Question on western pleasure bred horses
 
 

       The Horse Forum > Riding Horses > Western Riding

Question on western pleasure bred horses

This is a discussion on Question on western pleasure bred horses within the Western Riding forums, part of the Riding Horses category
  • Western pleasure horse breeding forum
  • Western pleasure bred

 
LinkBack Thread Tools
    09-22-2009, 10:55 PM
  #1
Weanling
Question on western pleasure bred horses

I am a dog person, but I am having to become horse educated because my daughter has the bug. I have a questions about horses that are bred for western pleasure. (first off, my understanding of western pleasure is minimal, but that's easier for me to research than my real questions)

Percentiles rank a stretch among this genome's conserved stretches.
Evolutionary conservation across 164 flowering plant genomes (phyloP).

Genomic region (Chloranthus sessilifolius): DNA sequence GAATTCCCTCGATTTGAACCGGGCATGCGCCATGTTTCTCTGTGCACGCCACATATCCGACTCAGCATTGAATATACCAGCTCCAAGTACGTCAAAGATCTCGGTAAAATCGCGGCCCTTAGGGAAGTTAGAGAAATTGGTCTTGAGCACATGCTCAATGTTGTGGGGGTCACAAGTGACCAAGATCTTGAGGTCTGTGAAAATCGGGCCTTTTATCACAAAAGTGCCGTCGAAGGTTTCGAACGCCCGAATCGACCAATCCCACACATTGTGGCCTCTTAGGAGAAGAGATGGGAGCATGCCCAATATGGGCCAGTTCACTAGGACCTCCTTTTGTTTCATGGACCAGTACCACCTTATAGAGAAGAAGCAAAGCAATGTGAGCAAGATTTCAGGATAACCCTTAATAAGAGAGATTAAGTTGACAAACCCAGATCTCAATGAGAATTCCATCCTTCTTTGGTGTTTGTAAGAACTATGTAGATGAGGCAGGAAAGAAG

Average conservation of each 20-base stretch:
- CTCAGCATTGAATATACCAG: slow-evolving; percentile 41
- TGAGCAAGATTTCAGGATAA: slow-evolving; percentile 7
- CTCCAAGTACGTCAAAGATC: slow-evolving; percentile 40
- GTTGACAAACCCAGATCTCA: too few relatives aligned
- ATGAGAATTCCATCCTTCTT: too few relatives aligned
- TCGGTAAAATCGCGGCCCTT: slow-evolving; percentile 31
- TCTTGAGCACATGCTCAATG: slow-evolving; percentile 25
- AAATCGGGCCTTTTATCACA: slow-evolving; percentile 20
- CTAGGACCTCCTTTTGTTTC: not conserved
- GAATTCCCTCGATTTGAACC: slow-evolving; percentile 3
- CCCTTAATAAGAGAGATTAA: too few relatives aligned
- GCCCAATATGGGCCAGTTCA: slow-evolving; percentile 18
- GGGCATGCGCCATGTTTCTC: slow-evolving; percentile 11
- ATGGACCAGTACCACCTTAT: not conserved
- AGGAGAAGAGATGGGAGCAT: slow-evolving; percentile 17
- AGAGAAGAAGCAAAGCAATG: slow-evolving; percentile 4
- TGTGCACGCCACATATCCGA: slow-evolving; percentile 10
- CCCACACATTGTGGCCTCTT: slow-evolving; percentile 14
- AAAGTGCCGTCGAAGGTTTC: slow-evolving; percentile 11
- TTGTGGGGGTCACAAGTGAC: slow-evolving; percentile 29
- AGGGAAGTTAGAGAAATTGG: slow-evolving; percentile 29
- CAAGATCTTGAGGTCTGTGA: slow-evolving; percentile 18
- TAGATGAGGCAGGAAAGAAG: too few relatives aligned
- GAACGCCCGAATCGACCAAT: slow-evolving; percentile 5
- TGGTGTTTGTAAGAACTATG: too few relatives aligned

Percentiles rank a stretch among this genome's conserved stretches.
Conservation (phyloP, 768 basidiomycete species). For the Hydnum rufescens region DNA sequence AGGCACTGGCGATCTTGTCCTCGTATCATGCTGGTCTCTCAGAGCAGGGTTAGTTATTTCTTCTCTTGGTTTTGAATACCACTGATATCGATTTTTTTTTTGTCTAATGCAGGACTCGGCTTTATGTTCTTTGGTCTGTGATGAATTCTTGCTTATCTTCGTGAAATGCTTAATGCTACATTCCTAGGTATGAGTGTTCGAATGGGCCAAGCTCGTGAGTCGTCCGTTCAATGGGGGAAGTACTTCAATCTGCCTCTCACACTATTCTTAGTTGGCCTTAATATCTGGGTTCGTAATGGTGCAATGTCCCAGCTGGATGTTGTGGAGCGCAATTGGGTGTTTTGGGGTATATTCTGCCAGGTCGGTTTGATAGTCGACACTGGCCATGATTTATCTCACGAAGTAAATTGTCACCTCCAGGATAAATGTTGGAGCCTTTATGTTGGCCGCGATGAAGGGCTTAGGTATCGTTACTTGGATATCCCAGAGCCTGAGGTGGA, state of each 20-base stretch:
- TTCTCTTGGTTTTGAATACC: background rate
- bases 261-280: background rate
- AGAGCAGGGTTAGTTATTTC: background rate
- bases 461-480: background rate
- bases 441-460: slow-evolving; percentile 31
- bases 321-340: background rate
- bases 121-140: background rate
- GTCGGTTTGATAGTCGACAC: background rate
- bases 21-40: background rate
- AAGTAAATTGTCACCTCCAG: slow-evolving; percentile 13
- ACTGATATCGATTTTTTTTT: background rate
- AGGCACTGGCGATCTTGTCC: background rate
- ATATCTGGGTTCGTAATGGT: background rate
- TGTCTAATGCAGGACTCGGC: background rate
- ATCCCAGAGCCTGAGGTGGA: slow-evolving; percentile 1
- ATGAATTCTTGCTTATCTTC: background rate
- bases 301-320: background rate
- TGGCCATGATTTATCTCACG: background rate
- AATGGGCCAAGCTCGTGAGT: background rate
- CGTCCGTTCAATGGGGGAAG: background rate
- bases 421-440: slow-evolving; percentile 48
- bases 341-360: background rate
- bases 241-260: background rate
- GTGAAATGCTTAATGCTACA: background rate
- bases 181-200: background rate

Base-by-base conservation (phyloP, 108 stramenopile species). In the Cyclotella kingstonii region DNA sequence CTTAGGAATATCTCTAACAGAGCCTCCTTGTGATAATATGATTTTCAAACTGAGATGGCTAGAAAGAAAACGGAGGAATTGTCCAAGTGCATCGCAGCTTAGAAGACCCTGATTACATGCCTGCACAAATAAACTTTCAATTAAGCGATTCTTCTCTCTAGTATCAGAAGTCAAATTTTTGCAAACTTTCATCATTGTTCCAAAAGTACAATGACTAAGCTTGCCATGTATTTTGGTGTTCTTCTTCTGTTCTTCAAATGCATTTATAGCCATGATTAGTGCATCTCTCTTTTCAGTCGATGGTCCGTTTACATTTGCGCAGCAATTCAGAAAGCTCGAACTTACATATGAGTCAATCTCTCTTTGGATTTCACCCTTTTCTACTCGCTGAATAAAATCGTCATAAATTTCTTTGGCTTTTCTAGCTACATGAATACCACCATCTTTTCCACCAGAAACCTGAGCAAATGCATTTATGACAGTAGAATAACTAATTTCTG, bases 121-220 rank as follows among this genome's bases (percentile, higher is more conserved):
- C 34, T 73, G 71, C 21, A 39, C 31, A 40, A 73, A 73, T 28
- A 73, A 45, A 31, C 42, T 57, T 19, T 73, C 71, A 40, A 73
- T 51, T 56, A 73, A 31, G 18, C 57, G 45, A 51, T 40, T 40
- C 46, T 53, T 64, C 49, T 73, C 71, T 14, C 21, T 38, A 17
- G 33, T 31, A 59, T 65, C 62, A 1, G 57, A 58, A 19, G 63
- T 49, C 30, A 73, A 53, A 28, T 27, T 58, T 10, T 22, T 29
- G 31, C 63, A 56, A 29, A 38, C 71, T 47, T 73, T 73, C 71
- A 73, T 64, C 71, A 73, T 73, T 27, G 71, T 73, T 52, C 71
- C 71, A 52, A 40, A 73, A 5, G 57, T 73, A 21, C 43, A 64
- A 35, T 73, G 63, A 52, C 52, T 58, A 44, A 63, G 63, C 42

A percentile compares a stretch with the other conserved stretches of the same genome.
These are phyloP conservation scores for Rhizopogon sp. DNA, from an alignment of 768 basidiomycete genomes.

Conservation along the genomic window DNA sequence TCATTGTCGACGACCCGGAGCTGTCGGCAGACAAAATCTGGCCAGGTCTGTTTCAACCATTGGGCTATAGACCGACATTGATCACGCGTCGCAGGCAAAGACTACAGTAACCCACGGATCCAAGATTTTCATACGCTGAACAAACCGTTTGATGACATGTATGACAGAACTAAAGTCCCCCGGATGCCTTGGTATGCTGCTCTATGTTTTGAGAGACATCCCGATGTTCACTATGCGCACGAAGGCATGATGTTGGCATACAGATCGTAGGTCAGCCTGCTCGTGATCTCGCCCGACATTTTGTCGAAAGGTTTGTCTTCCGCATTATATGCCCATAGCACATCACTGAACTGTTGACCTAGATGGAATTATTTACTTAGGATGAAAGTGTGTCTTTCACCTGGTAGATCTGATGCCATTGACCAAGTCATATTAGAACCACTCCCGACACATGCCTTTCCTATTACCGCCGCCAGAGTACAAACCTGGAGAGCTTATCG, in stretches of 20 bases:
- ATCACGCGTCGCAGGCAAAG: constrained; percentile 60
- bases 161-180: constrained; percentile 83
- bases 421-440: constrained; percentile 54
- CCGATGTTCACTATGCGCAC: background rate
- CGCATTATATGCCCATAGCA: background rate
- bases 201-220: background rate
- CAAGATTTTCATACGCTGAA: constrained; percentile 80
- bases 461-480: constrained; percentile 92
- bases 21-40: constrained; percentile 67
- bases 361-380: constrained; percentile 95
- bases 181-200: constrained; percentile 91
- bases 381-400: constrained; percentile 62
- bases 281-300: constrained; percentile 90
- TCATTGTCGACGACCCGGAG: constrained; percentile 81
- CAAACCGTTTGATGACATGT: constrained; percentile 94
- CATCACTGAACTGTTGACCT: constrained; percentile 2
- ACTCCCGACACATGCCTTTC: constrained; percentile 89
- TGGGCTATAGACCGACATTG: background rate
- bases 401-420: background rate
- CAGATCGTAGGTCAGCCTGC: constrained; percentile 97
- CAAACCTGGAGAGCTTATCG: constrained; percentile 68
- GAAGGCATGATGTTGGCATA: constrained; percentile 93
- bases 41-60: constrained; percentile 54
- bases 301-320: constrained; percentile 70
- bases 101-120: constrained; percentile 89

I am wondering why the horses are bred to have their neck stretched out rather than holding their head high? My daughter's lesson horse does this and the other two lesson horses hold their head so high and look so flashy, but the instructor said that my daughter's lesson horse is extremely well bred for western pleasure. In labradors, the build of the dog, and the conformation of the bones is critical to the dog being able to perform well in the field. I am guessing that it goes back to the original purpose and the structure is critical for the job, but I'm wondering about the history of the structure? Does that make any sense. I don't want to know that it's just for showing, because I'm sure that it wasn't just for showing, but there was a more historical purpose.
     
Sponsored Links
Advertisement
 
    09-23-2009, 12:56 AM
  #2
Weanling
It's not necessarily the breed, it's the training. They are taught to have a low head set.

IMHO it looks very unnatural and I am not a fan of western pleasure today because of how absurdly slow they make these horses work.

I agree, for a horse to use his body correctly when moving, his head needs to be up, not on the ground!